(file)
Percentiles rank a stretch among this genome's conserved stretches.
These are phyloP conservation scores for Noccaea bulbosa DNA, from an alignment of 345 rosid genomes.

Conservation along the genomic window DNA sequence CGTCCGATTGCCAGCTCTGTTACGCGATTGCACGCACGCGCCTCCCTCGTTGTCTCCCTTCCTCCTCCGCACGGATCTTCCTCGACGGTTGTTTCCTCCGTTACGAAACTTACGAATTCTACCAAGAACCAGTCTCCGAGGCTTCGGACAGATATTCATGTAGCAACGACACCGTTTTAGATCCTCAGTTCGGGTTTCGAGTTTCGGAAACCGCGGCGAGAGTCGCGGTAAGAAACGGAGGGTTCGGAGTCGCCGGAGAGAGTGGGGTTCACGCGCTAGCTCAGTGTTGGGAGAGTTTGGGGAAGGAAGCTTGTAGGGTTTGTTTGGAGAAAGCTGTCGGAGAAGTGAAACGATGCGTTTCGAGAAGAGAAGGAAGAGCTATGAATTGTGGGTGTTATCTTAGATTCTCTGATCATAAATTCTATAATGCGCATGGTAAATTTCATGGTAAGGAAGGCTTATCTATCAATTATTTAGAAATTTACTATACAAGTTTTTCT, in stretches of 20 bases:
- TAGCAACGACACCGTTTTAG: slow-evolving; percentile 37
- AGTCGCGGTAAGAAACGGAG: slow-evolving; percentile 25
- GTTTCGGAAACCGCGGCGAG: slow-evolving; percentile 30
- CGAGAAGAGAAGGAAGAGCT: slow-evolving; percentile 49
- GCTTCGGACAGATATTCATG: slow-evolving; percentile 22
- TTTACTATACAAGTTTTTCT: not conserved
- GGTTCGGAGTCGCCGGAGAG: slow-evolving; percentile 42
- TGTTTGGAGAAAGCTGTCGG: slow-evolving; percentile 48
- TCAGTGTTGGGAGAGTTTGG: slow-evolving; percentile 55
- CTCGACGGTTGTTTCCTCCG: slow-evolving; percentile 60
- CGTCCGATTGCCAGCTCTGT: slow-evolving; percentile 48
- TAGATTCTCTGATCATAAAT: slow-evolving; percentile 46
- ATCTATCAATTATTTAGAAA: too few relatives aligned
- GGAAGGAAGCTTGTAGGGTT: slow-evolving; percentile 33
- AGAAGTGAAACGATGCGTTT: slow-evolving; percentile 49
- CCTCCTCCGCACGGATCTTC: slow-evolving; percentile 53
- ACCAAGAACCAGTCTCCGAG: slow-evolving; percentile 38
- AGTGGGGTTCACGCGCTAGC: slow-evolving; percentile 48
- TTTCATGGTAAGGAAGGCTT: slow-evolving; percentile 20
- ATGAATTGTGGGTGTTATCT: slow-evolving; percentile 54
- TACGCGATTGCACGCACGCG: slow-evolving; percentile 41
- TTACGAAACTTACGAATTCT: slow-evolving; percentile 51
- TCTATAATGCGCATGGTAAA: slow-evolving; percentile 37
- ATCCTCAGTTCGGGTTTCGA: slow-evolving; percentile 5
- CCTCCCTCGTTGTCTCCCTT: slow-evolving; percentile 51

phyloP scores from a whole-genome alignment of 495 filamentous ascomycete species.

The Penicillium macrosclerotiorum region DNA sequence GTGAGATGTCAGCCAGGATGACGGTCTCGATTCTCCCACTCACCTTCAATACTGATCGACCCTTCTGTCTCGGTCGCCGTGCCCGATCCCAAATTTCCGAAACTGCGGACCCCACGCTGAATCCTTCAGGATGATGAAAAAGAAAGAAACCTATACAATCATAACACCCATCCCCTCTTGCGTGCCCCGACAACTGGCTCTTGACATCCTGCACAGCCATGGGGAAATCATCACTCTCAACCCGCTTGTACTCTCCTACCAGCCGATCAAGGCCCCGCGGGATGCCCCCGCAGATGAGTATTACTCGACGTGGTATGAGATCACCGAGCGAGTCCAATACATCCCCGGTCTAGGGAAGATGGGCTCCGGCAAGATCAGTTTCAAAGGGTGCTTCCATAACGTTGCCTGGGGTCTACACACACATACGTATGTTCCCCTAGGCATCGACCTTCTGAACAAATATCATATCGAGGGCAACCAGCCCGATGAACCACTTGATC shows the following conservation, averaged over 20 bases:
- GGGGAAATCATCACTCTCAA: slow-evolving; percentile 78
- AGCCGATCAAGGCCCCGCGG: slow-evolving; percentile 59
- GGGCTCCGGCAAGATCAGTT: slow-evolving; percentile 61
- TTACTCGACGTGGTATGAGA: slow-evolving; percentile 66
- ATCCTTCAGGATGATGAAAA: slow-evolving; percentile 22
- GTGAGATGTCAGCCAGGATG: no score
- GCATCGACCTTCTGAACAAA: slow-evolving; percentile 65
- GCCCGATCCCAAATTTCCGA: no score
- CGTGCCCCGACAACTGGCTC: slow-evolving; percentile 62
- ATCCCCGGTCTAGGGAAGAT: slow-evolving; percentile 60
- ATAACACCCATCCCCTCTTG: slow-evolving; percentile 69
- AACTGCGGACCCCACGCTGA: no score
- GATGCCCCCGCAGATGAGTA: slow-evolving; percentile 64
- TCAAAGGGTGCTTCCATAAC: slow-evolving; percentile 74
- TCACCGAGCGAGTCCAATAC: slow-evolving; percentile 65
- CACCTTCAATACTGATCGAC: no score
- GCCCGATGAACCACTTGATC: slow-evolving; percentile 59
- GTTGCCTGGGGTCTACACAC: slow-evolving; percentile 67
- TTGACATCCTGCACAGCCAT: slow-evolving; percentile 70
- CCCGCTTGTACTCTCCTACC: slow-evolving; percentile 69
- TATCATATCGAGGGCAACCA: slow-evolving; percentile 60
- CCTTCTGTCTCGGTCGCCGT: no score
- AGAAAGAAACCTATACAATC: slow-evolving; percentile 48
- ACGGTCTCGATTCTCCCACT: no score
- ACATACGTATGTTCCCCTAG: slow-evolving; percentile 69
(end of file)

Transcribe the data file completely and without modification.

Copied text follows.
Percentiles rank a stretch among this genome's conserved stretches.
These are phyloP conservation scores for Noccaea bulbosa DNA, from an alignment of 345 rosid genomes.

Conservation along the genomic window DNA sequence CGTCCGATTGCCAGCTCTGTTACGCGATTGCACGCACGCGCCTCCCTCGTTGTCTCCCTTCCTCCTCCGCACGGATCTTCCTCGACGGTTGTTTCCTCCGTTACGAAACTTACGAATTCTACCAAGAACCAGTCTCCGAGGCTTCGGACAGATATTCATGTAGCAACGACACCGTTTTAGATCCTCAGTTCGGGTTTCGAGTTTCGGAAACCGCGGCGAGAGTCGCGGTAAGAAACGGAGGGTTCGGAGTCGCCGGAGAGAGTGGGGTTCACGCGCTAGCTCAGTGTTGGGAGAGTTTGGGGAAGGAAGCTTGTAGGGTTTGTTTGGAGAAAGCTGTCGGAGAAGTGAAACGATGCGTTTCGAGAAGAGAAGGAAGAGCTATGAATTGTGGGTGTTATCTTAGATTCTCTGATCATAAATTCTATAATGCGCATGGTAAATTTCATGGTAAGGAAGGCTTATCTATCAATTATTTAGAAATTTACTATACAAGTTTTTCT, in stretches of 20 bases:
- TAGCAACGACACCGTTTTAG: slow-evolving; percentile 37
- AGTCGCGGTAAGAAACGGAG: slow-evolving; percentile 25
- GTTTCGGAAACCGCGGCGAG: slow-evolving; percentile 30
- CGAGAAGAGAAGGAAGAGCT: slow-evolving; percentile 49
- GCTTCGGACAGATATTCATG: slow-evolving; percentile 22
- TTTACTATACAAGTTTTTCT: not conserved
- GGTTCGGAGTCGCCGGAGAG: slow-evolving; percentile 42
- TGTTTGGAGAAAGCTGTCGG: slow-evolving; percentile 48
- TCAGTGTTGGGAGAGTTTGG: slow-evolving; percentile 55
- CTCGACGGTTGTTTCCTCCG: slow-evolving; percentile 60
- CGTCCGATTGCCAGCTCTGT: slow-evolving; percentile 48
- TAGATTCTCTGATCATAAAT: slow-evolving; percentile 46
- ATCTATCAATTATTTAGAAA: too few relatives aligned
- GGAAGGAAGCTTGTAGGGTT: slow-evolving; percentile 33
- AGAAGTGAAACGATGCGTTT: slow-evolving; percentile 49
- CCTCCTCCGCACGGATCTTC: slow-evolving; percentile 53
- ACCAAGAACCAGTCTCCGAG: slow-evolving; percentile 38
- AGTGGGGTTCACGCGCTAGC: slow-evolving; percentile 48
- TTTCATGGTAAGGAAGGCTT: slow-evolving; percentile 20
- ATGAATTGTGGGTGTTATCT: slow-evolving; percentile 54
- TACGCGATTGCACGCACGCG: slow-evolving; percentile 41
- TTACGAAACTTACGAATTCT: slow-evolving; percentile 51
- TCTATAATGCGCATGGTAAA: slow-evolving; percentile 37
- ATCCTCAGTTCGGGTTTCGA: slow-evolving; percentile 5
- CCTCCCTCGTTGTCTCCCTT: slow-evolving; percentile 51

phyloP scores from a whole-genome alignment of 495 filamentous ascomycete species.

The Penicillium macrosclerotiorum region DNA sequence GTGAGATGTCAGCCAGGATGACGGTCTCGATTCTCCCACTCACCTTCAATACTGATCGACCCTTCTGTCTCGGTCGCCGTGCCCGATCCCAAATTTCCGAAACTGCGGACCCCACGCTGAATCCTTCAGGATGATGAAAAAGAAAGAAACCTATACAATCATAACACCCATCCCCTCTTGCGTGCCCCGACAACTGGCTCTTGACATCCTGCACAGCCATGGGGAAATCATCACTCTCAACCCGCTTGTACTCTCCTACCAGCCGATCAAGGCCCCGCGGGATGCCCCCGCAGATGAGTATTACTCGACGTGGTATGAGATCACCGAGCGAGTCCAATACATCCCCGGTCTAGGGAAGATGGGCTCCGGCAAGATCAGTTTCAAAGGGTGCTTCCATAACGTTGCCTGGGGTCTACACACACATACGTATGTTCCCCTAGGCATCGACCTTCTGAACAAATATCATATCGAGGGCAACCAGCCCGATGAACCACTTGATC shows the following conservation, averaged over 20 bases:
- GGGGAAATCATCACTCTCAA: slow-evolving; percentile 78
- AGCCGATCAAGGCCCCGCGG: slow-evolving; percentile 59
- GGGCTCCGGCAAGATCAGTT: slow-evolving; percentile 61
- TTACTCGACGTGGTATGAGA: slow-evolving; percentile 66
- ATCCTTCAGGATGATGAAAA: slow-evolving; percentile 22
- GTGAGATGTCAGCCAGGATG: no score
- GCATCGACCTTCTGAACAAA: slow-evolving; percentile 65
- GCCCGATCCCAAATTTCCGA: no score
- CGTGCCCCGACAACTGGCTC: slow-evolving; percentile 62
- ATCCCCGGTCTAGGGAAGAT: slow-evolving; percentile 60
- ATAACACCCATCCCCTCTTG: slow-evolving; percentile 69
- AACTGCGGACCCCACGCTGA: no score
- GATGCCCCCGCAGATGAGTA: slow-evolving; percentile 64
- TCAAAGGGTGCTTCCATAAC: slow-evolving; percentile 74
- TCACCGAGCGAGTCCAATAC: slow-evolving; percentile 65
- CACCTTCAATACTGATCGAC: no score
- GCCCGATGAACCACTTGATC: slow-evolving; percentile 59
- GTTGCCTGGGGTCTACACAC: slow-evolving; percentile 67
- TTGACATCCTGCACAGCCAT: slow-evolving; percentile 70
- CCCGCTTGTACTCTCCTACC: slow-evolving; percentile 69
- TATCATATCGAGGGCAACCA: slow-evolving; percentile 60
- CCTTCTGTCTCGGTCGCCGT: no score
- AGAAAGAAACCTATACAATC: slow-evolving; percentile 48
- ACGGTCTCGATTCTCCCACT: no score
- ACATACGTATGTTCCCCTAG: slow-evolving; percentile 69